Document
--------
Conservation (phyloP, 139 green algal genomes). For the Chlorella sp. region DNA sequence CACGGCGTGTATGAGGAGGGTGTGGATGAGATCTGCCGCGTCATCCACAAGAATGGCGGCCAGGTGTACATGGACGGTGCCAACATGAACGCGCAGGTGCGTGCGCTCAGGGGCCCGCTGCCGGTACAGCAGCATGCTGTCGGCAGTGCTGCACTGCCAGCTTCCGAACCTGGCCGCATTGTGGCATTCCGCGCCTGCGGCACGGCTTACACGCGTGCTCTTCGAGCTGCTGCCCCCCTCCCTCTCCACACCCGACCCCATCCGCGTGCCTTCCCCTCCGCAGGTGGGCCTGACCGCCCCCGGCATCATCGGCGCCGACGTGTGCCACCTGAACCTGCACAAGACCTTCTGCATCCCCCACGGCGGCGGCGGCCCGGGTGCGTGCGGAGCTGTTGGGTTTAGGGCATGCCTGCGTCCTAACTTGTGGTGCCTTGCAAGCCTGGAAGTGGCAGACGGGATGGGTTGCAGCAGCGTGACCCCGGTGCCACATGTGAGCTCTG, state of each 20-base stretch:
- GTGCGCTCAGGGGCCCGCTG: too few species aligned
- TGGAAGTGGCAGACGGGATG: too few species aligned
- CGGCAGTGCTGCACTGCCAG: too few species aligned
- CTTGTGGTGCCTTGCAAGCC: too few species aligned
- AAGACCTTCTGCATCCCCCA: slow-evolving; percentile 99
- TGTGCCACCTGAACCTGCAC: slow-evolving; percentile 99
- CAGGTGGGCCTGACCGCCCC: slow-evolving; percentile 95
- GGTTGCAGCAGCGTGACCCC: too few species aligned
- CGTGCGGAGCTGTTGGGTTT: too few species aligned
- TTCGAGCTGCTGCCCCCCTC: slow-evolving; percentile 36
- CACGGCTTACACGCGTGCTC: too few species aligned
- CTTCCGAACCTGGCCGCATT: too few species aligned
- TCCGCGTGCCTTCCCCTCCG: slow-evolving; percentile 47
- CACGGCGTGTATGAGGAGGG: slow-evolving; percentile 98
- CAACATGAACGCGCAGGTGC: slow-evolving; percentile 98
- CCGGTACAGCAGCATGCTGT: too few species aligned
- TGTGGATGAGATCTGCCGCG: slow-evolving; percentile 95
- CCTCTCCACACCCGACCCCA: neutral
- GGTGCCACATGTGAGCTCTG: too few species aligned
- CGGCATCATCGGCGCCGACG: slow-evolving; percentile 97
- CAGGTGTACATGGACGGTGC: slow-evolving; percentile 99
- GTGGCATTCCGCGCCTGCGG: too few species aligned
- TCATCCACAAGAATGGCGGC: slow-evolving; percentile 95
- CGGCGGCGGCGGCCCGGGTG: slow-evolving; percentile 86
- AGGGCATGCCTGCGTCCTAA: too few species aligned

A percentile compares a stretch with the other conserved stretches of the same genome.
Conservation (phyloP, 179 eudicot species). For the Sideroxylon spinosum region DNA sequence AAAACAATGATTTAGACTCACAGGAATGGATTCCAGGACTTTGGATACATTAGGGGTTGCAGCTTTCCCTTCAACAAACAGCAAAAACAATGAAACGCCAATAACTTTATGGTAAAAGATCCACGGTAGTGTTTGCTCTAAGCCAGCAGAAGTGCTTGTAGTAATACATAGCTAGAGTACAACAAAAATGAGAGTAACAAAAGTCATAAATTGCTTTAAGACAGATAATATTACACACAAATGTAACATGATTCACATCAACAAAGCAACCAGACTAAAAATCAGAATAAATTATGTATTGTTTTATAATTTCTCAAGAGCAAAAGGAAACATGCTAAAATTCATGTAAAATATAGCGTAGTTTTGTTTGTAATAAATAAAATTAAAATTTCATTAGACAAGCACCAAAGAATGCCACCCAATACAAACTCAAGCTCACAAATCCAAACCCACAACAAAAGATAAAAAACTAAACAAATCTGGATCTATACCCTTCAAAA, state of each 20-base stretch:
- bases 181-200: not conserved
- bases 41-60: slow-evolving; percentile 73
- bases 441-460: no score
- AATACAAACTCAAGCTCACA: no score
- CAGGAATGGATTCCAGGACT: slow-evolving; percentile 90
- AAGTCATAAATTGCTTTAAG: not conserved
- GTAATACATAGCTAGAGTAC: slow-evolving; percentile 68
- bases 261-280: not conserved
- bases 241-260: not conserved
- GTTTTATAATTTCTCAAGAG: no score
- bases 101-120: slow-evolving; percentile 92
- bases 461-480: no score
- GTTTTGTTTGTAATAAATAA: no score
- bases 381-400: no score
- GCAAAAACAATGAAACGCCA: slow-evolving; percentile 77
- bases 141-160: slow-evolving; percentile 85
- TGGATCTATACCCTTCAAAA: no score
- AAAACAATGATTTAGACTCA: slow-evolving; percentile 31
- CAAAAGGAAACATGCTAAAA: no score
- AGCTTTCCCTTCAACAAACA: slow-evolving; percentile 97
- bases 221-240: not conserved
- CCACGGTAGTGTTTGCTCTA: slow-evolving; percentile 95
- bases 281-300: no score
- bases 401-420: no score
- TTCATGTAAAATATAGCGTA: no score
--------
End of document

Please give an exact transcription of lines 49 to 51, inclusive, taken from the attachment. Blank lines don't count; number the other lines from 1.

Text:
- bases 221-240: not conserved
- CCACGGTAGTGTTTGCTCTA: slow-evolving; percentile 95
- bases 281-300: no score